The Neuroscience Institute (NI) is the first of its kind in Africa. Our vision is of an Africa where people achieve their full potential through brain health.
The brain is the most challenging aspect of human physiology and is the final frontier in our understanding of the human body. Finding ways to treat brain injury, prevent diseases which affect the brain and nervous system, and limit mental deterioration and disorders are some of modern medicine’s most pressing challenges.
This is particularly true in understudied low- and middle-income African countries where the prevalence of traumatic brain injury and diseases such as HIV and tuberculosis is high, and where the consequences of these conditions are dire.
Based in a world-class facility at the University of Cape Town (UCT), our interdisciplinary and international network of scientists, clinicians, students and civil society stakeholders uses research and innovation, training and capacity development, and advocacy and engagement to develop the knowledge, skills and expertise needed to help understand the human brain and advance healthcare in the African context.
Research and innovation
By addressing existing knowledge gaps through research and innovation, and by strengthening African research networks, we seek solutions to African challenges and work to ensure that African priorities are represented in global neuroscience.
We focus largely on understanding brain health, brain injury, brain infection, and non-communicable diseases, considering conditions from before birth, through childhood and into adulthood.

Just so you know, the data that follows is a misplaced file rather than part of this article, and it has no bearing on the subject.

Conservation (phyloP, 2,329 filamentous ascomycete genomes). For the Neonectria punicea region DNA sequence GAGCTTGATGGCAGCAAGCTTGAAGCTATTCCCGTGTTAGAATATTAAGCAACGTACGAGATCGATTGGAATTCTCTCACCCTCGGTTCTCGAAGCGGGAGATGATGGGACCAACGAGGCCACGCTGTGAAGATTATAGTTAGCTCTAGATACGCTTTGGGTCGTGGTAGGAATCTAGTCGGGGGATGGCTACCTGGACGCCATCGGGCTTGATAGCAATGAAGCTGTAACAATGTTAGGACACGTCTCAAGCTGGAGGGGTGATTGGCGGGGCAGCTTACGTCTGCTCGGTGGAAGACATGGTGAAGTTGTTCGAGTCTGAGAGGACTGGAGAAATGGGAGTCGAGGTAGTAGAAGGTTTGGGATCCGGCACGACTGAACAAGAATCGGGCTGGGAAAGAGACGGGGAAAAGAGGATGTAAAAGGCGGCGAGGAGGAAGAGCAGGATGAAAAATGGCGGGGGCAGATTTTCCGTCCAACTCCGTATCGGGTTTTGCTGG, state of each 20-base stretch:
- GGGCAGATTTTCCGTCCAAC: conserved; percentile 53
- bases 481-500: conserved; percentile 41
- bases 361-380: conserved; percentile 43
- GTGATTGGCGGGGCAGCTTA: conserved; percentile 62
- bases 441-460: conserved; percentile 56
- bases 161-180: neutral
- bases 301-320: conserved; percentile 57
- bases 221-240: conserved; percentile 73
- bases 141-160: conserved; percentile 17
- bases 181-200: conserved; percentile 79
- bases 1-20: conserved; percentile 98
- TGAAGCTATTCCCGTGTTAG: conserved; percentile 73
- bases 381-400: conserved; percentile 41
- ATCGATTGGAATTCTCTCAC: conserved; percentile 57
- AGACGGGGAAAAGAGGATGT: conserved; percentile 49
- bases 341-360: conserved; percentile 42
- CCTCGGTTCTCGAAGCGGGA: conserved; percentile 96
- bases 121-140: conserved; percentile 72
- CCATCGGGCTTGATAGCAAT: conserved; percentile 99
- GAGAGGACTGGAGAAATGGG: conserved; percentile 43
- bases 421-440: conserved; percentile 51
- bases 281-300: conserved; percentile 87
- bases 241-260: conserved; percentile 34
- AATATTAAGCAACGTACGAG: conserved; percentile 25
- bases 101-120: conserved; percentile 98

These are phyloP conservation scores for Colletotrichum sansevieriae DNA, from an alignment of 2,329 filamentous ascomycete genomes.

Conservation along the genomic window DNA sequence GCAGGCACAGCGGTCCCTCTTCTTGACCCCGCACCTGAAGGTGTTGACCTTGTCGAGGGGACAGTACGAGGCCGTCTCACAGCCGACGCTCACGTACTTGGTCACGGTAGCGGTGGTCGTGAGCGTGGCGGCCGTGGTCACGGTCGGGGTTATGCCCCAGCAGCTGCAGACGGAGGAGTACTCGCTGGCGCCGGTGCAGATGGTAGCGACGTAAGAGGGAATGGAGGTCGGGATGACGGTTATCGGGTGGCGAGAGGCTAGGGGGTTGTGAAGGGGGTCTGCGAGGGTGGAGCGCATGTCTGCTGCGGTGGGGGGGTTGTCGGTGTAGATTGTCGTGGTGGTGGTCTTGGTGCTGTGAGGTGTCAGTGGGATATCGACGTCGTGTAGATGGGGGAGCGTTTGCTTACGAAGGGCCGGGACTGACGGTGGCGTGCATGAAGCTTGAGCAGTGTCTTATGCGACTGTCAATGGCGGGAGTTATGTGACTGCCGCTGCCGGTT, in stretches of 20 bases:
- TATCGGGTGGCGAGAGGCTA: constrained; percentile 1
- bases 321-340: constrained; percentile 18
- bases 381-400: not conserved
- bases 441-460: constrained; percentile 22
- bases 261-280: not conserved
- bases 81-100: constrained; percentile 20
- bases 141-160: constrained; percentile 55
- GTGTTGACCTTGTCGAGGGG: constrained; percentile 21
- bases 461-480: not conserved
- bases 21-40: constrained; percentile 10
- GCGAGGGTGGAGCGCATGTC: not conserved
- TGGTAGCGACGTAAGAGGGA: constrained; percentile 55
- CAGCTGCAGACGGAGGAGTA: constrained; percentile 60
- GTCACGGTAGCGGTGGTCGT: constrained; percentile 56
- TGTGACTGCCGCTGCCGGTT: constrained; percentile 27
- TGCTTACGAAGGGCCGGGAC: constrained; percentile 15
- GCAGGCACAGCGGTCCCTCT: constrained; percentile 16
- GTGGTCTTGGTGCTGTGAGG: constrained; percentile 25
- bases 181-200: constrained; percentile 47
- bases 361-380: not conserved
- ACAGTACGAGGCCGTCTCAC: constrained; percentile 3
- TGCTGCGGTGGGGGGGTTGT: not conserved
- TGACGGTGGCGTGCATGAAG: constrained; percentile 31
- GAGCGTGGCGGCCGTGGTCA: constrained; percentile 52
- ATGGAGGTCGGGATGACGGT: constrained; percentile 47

To do this we bring together expertise from the full spectrum of basic and clinical neuroscience, and support a critical mass of scholars with access to unique patient populations and state-of-the-art research methodologies such as neurophysiology, neuroimaging and neurogenomics.
Arguably one of our most important objectives is to develop African scholarship and research infrastructure, and to increase Africa’s neuroscience workforce.
Through our unique honours program, and by supervising masters and PhD students, mentoring early- and mid-career researchers, delivering workshops and open online courses within and beyond UCT, and promoting a supportive research culture, we work to build research capacity locally and regionally, and grow the next generation of neuroscience researchers on both the clinical and basic neuroscience career tracks.
While the determinants of brain diseases and disorders are often societal ills, such as poverty and attendant risks coupled with limited access to healthcare, we are fortunate to have an abundance of opportunities to make meaningful differences in people’s lives.
We follow a socially-responsive approach, using advocacy, engagement and outreach to extend our impact to and beyond the scientific community, to industry, government and society more broadly. We work to promote brain health as a component of overall health, develop public understanding of the brain, advocate for patients with neurological and mental disorders, and raise awareness among key stakeholders of strategies for reducing brain diseases.
Through our endeavours overall we aim to increase the global visibility of African neuroscience, and boost the participation of African neuroscientists in the field internationally.